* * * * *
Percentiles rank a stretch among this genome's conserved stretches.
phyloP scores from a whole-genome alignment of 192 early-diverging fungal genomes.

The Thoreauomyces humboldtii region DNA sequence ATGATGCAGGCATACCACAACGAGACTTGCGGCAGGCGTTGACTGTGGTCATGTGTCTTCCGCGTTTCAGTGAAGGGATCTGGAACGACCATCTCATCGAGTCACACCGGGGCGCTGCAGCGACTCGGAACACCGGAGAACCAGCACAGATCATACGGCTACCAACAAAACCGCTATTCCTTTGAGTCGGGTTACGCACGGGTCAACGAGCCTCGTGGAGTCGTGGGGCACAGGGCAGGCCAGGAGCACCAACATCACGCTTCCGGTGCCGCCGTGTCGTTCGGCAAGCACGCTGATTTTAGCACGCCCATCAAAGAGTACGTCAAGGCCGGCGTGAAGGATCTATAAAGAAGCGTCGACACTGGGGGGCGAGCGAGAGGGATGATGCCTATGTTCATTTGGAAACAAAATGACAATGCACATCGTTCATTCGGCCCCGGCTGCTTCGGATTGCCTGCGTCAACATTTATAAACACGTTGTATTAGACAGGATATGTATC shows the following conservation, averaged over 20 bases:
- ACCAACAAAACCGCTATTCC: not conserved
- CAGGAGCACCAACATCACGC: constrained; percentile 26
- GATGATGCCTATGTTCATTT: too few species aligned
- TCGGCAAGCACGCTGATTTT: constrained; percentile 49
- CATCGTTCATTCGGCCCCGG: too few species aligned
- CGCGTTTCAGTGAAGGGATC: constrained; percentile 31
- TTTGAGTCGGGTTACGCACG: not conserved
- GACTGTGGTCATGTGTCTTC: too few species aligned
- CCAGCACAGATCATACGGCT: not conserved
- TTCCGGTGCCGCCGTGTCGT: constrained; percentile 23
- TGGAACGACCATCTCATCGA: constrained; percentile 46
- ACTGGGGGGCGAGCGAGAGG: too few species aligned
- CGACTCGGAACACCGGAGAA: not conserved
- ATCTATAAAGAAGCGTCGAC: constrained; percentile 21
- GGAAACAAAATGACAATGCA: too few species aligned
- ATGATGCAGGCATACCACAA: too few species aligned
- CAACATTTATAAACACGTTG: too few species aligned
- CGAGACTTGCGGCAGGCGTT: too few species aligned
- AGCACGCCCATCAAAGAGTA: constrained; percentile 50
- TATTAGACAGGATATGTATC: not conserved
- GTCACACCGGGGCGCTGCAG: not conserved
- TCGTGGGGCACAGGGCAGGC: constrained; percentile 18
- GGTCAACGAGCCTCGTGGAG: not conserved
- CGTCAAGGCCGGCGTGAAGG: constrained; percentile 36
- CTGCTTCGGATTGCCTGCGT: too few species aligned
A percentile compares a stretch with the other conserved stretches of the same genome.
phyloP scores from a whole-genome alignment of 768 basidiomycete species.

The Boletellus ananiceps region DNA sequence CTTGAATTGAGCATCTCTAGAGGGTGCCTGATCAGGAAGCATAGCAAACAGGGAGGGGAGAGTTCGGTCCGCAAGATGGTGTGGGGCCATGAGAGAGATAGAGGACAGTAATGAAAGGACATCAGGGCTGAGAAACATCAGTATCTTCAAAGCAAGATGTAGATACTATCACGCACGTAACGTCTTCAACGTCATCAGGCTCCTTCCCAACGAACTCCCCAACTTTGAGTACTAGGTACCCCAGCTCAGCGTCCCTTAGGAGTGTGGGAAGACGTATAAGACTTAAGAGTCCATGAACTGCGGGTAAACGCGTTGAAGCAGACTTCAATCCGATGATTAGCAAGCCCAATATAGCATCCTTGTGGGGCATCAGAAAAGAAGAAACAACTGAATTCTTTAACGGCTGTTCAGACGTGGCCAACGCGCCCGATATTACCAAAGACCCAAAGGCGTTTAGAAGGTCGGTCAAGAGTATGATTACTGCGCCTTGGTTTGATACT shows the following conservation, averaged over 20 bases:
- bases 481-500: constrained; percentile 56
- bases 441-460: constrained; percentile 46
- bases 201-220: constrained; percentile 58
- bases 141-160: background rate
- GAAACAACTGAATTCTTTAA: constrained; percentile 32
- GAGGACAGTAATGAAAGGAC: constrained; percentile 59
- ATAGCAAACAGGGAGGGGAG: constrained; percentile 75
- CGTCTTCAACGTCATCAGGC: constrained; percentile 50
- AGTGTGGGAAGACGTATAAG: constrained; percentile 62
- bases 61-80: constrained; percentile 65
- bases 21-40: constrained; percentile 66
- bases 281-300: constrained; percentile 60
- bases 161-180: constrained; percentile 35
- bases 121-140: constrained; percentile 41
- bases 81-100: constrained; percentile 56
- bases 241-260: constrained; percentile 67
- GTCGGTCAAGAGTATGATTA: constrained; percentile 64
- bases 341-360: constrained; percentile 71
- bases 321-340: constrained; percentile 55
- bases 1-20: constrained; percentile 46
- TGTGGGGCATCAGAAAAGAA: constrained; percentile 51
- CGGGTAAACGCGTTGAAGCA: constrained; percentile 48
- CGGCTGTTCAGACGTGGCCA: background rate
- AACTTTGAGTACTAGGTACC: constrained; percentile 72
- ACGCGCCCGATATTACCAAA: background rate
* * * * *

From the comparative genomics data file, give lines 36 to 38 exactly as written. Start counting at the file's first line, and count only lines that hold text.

- GAAACAACTGAATTCTTTAA: constrained; percentile 32
- GAGGACAGTAATGAAAGGAC: constrained; percentile 59
- ATAGCAAACAGGGAGGGGAG: constrained; percentile 75